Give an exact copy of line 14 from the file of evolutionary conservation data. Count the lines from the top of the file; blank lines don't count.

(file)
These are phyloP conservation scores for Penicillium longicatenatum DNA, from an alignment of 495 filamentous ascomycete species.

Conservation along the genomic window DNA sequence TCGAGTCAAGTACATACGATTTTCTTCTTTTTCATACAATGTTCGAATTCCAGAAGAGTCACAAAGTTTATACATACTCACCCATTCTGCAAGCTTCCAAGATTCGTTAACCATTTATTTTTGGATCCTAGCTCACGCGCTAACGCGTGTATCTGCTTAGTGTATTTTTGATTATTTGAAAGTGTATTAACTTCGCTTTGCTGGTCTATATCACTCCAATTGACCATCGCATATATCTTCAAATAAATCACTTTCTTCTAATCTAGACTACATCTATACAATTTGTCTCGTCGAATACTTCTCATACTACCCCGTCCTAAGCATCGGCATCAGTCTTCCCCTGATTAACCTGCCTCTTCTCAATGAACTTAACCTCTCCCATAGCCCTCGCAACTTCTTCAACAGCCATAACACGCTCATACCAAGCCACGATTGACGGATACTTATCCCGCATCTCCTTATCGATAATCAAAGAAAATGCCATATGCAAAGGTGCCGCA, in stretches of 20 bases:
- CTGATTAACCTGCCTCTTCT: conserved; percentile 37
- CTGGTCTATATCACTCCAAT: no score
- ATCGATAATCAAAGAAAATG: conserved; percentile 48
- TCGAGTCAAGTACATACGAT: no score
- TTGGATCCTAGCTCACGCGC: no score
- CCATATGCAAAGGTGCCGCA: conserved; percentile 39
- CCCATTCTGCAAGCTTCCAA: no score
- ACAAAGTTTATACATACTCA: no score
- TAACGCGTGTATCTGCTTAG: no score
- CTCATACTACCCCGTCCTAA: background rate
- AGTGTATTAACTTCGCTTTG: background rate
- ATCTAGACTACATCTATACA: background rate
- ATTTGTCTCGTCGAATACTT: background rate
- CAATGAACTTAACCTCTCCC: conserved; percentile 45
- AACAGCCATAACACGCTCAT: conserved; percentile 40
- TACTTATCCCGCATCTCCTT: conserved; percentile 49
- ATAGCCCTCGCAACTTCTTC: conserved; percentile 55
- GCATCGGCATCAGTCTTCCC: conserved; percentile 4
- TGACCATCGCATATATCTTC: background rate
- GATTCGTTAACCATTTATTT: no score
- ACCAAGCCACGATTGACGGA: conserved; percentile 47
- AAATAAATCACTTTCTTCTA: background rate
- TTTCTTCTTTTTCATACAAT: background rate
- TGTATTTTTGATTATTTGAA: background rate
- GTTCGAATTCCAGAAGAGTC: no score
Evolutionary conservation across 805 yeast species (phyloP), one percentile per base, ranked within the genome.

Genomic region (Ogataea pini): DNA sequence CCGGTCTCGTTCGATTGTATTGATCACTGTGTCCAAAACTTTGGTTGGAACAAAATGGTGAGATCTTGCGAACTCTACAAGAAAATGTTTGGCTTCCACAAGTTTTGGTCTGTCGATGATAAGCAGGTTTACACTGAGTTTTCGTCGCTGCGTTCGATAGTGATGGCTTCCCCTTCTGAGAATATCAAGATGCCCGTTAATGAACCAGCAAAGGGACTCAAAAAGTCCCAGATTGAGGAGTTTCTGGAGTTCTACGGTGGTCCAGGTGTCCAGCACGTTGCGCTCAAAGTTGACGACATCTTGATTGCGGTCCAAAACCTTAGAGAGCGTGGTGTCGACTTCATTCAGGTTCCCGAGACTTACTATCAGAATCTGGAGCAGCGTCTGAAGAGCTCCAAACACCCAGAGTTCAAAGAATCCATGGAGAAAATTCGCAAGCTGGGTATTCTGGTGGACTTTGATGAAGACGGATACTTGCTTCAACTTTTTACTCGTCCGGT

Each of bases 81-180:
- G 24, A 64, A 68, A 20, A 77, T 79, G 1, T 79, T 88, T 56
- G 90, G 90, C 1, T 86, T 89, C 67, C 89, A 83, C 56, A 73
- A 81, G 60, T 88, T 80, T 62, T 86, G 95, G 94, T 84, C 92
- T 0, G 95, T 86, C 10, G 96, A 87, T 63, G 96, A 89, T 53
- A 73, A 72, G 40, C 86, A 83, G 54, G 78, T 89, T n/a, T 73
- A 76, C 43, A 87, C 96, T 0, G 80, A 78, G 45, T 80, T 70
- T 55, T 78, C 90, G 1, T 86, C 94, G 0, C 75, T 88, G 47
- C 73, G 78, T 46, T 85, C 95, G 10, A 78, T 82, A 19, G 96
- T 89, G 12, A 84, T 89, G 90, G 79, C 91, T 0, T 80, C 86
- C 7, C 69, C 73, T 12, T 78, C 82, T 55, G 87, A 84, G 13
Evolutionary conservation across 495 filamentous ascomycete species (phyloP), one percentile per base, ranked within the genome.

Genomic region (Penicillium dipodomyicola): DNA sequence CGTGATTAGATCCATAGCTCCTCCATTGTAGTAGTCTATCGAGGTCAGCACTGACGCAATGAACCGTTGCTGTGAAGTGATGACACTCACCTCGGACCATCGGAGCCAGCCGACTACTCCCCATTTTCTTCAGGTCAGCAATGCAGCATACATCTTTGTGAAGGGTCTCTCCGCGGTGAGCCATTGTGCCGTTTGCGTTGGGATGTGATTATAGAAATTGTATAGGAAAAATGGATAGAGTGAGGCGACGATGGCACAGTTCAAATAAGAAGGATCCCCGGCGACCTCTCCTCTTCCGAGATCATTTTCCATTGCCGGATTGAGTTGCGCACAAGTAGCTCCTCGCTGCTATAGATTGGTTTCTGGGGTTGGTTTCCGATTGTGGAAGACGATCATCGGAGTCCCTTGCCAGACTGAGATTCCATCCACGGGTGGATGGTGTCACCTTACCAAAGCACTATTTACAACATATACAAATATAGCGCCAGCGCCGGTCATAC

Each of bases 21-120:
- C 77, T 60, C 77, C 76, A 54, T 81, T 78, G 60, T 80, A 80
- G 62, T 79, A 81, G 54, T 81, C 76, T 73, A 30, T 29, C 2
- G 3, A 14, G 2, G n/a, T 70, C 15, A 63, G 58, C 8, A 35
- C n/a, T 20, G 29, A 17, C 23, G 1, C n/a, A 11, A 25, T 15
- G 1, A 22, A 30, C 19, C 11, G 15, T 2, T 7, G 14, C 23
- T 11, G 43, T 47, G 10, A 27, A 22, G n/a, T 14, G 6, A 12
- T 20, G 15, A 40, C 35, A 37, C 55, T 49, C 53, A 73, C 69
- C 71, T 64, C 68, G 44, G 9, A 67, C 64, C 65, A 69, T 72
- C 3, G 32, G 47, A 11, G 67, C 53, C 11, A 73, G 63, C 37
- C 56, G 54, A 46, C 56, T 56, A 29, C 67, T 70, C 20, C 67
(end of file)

- ATCTAGACTACATCTATACA: background rate